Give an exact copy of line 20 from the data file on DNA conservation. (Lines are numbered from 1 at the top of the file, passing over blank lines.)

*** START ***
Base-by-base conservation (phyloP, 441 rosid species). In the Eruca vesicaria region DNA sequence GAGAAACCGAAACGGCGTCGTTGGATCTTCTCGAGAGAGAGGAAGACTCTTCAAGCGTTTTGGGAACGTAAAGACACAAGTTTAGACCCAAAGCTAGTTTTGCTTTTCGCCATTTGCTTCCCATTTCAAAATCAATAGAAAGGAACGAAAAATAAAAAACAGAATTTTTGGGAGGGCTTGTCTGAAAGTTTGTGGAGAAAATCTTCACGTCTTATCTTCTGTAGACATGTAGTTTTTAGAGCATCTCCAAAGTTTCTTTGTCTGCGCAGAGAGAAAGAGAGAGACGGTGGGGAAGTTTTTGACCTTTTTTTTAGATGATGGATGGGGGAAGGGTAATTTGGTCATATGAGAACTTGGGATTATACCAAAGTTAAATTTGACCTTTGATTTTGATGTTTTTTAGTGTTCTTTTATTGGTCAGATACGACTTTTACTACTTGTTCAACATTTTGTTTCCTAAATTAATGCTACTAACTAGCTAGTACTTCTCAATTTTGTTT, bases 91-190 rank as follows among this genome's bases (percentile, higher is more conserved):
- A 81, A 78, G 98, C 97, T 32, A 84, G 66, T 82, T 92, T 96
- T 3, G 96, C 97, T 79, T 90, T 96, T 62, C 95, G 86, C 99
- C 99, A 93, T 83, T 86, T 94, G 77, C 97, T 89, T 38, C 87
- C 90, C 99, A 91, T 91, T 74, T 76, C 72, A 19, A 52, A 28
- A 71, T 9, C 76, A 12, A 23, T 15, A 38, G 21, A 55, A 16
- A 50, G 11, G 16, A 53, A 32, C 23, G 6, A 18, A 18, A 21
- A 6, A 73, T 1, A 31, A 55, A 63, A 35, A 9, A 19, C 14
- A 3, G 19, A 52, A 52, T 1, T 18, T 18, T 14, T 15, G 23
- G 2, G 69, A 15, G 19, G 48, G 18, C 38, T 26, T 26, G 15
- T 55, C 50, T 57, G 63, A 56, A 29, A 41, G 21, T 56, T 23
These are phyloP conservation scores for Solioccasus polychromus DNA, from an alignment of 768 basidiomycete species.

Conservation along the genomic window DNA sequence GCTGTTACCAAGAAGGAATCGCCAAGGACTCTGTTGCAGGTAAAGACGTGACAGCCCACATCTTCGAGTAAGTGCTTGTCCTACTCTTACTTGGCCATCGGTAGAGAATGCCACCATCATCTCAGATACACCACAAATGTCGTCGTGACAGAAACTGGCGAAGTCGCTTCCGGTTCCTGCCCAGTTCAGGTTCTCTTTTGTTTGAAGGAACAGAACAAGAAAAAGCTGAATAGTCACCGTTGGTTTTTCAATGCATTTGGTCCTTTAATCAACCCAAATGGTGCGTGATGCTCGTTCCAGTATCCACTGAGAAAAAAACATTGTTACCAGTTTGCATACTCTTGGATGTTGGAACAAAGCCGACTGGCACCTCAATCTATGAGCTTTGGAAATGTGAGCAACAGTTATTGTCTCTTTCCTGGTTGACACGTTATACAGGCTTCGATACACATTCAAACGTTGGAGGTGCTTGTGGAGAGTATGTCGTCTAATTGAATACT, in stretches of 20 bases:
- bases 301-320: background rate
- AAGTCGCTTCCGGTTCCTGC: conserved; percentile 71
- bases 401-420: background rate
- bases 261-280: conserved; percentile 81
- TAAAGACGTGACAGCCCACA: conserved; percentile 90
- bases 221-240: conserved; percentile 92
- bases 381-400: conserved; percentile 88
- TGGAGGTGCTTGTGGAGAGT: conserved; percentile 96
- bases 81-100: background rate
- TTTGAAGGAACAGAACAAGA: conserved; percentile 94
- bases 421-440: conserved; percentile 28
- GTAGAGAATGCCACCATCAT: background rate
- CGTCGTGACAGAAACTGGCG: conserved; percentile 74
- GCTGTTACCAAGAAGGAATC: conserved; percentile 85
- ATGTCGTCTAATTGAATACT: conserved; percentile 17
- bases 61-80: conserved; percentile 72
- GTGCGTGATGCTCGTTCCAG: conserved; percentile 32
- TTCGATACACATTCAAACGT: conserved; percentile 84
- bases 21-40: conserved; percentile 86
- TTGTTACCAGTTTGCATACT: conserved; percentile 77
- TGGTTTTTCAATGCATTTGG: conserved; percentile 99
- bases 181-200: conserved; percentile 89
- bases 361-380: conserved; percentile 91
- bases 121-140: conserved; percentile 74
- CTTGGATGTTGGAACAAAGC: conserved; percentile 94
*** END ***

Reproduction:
- bases 381-400: conserved; percentile 88